The E&S market will tend to have policies with higher premiums, but they offer the same coverages as those in the admitted market. Some higher risk businesses that may need E&S market derived coverages include:

  • Roofers
  • Arborists
  • General construction
  • Transportation
  • Specialty manufacturing
  • New businesses

Get the Facts

Common Questions about Contractors Insurance

How is General Liability Insurance calculated for Contractors?

There are a variety of factors considered when calculating general liability coverage for a contractor. These considerations are often called “the total risk of the job” and include things like the physical job site, material cost, and potential losses.

Does General Liability Cover My Tools when Away from the Jobsite?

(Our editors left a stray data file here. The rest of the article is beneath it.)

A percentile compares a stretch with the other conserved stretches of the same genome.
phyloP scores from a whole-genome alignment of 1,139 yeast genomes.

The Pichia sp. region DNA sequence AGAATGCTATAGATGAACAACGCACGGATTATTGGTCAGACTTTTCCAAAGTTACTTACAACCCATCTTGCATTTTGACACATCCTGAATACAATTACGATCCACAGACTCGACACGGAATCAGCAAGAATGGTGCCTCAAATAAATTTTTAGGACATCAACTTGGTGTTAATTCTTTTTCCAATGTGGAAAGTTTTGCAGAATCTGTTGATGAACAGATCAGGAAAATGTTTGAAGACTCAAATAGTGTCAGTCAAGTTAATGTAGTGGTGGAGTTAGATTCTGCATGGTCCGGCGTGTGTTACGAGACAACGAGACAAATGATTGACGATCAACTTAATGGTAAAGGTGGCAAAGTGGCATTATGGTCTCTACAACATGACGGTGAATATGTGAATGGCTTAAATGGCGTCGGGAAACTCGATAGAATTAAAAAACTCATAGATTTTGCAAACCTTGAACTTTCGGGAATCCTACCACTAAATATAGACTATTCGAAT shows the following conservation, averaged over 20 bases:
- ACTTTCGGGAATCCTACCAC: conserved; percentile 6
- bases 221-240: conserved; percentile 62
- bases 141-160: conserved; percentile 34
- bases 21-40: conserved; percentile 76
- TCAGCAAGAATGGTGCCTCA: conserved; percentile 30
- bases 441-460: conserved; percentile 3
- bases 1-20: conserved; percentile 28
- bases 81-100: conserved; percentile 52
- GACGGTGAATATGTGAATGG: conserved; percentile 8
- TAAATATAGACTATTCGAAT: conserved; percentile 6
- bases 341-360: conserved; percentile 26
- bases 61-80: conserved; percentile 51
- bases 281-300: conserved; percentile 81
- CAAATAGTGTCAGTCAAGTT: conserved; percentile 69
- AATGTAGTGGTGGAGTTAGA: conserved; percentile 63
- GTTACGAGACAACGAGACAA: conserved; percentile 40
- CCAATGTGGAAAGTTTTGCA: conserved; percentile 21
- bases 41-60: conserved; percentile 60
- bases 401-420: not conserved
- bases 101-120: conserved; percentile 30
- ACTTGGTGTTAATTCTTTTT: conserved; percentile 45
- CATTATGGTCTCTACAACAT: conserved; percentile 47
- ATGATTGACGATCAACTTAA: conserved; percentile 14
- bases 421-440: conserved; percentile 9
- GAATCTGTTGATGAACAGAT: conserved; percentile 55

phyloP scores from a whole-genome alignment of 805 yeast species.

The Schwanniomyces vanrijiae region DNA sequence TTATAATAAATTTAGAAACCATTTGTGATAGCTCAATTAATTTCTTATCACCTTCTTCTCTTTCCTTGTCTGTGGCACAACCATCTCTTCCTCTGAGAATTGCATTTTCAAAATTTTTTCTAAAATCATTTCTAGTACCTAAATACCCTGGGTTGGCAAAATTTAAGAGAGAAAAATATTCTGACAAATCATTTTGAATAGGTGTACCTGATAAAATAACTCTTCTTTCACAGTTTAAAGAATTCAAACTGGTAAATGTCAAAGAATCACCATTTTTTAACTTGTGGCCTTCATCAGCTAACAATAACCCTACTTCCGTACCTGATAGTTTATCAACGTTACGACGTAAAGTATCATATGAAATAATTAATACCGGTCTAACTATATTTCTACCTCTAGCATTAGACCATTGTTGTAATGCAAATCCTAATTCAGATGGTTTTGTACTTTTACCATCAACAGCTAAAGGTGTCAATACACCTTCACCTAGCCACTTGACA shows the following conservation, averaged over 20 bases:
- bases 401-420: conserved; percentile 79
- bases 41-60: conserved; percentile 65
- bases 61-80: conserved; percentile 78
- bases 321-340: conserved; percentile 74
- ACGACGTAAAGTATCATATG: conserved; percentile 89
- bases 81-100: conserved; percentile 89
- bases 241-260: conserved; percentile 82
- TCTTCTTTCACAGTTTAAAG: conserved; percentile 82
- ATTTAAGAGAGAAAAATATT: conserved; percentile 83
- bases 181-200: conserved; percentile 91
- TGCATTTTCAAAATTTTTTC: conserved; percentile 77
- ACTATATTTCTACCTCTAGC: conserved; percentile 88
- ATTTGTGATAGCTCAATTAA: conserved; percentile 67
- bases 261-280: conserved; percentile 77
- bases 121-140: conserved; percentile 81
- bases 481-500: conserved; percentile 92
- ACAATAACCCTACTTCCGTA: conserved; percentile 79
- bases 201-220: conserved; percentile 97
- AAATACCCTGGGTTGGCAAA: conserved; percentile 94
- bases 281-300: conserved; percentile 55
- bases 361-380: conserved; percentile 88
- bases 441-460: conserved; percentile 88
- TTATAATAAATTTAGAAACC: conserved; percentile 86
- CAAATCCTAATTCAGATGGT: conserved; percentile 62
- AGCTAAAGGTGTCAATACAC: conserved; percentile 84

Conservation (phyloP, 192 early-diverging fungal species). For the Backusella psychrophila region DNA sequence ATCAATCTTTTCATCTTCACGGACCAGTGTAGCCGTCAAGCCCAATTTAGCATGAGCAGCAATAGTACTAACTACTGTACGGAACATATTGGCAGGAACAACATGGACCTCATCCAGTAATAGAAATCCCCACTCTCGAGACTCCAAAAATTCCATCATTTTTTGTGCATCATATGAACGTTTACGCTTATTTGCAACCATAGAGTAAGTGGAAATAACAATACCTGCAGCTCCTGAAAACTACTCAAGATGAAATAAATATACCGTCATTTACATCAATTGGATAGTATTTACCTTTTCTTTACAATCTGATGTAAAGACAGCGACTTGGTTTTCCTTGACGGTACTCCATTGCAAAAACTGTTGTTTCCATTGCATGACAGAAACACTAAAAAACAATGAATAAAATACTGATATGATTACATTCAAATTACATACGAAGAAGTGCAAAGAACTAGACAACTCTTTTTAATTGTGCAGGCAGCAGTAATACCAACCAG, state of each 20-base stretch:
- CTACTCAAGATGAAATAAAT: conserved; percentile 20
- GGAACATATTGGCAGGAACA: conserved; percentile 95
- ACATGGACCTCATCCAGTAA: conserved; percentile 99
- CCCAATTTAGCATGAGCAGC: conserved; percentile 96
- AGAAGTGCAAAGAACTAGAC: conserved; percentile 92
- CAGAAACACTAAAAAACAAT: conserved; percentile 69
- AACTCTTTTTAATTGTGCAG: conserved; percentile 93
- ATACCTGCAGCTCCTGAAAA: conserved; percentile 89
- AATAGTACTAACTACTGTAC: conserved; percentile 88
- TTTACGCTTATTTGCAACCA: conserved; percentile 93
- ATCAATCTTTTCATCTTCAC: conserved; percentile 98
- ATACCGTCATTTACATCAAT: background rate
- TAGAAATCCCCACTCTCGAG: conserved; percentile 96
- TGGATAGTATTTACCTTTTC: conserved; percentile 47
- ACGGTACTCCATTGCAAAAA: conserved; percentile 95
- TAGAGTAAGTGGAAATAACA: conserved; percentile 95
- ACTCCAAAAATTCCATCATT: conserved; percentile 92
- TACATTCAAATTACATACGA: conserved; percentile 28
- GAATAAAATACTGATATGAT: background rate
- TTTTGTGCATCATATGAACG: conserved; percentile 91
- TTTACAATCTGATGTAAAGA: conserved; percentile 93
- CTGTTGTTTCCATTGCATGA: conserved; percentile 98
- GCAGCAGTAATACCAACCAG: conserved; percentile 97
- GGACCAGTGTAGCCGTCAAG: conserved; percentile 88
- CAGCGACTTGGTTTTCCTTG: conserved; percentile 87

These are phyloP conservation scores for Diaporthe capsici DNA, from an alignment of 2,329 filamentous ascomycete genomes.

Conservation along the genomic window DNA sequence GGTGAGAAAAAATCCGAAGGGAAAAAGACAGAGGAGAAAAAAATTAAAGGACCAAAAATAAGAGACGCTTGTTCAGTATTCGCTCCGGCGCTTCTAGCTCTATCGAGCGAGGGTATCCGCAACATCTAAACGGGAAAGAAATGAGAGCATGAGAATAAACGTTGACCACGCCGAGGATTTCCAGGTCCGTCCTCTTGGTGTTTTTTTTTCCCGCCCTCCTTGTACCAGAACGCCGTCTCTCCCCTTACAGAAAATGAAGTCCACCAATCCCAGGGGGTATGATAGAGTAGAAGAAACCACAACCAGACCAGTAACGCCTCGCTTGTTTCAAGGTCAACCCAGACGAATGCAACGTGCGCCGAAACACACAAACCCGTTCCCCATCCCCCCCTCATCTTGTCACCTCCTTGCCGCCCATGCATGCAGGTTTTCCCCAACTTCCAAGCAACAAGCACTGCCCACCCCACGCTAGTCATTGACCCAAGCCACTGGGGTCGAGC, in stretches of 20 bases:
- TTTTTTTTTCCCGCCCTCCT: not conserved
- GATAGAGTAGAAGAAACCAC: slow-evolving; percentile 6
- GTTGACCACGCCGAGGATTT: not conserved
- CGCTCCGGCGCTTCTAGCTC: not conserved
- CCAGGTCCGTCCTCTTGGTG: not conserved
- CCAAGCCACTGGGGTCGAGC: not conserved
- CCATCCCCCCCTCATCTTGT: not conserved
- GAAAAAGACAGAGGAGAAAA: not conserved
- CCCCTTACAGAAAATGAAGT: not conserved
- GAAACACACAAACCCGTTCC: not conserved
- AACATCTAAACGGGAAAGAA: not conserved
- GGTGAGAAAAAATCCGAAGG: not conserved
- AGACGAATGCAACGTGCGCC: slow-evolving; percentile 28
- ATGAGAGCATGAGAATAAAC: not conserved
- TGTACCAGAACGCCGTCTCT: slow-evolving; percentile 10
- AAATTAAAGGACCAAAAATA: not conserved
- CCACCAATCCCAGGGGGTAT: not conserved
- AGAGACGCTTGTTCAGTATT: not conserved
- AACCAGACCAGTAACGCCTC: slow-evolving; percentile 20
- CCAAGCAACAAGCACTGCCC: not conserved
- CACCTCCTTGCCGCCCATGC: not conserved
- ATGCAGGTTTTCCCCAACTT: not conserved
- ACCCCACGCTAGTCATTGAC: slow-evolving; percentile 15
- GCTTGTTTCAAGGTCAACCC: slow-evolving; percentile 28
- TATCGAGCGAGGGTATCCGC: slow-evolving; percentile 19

Most general liability policies do not cover tools in the event they are lost or stolen. Contractors or business owners in need of such protection should acquire inland marine insurance, which covers tools and equipment transported to and from the jobsite.

Does My Personal Auto Insurance Cover a Work Truck?

Personal coverage does not extend to vehicles used in the commencement of any business purposes. For contractors, that means acquiring additional commercial auto insurance to protect against legal or medical costs as a result of an accident.

Who can help me?

Ansay & Associates - Contractor Insurance Brokerage in WI

As a contractor in Wisconsin, it's essential to have the right insurance coverage to protect your business from potential risks. General liability insurance, workers' compensation insurance, commercial property insurance, and professional liability insurance are just a few of the insurance plans that contractors should consider. By consulting with Ansay & Associates, you can find the right insurance whether you’re a small and agile general contractor, a large contracting firm or an independent contractor.

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Looking to protect your contracting company assets liabilities, contact one of our specialists at Ansay – we’ll make sure your business is protected and that you receive the most competitive rates on the market.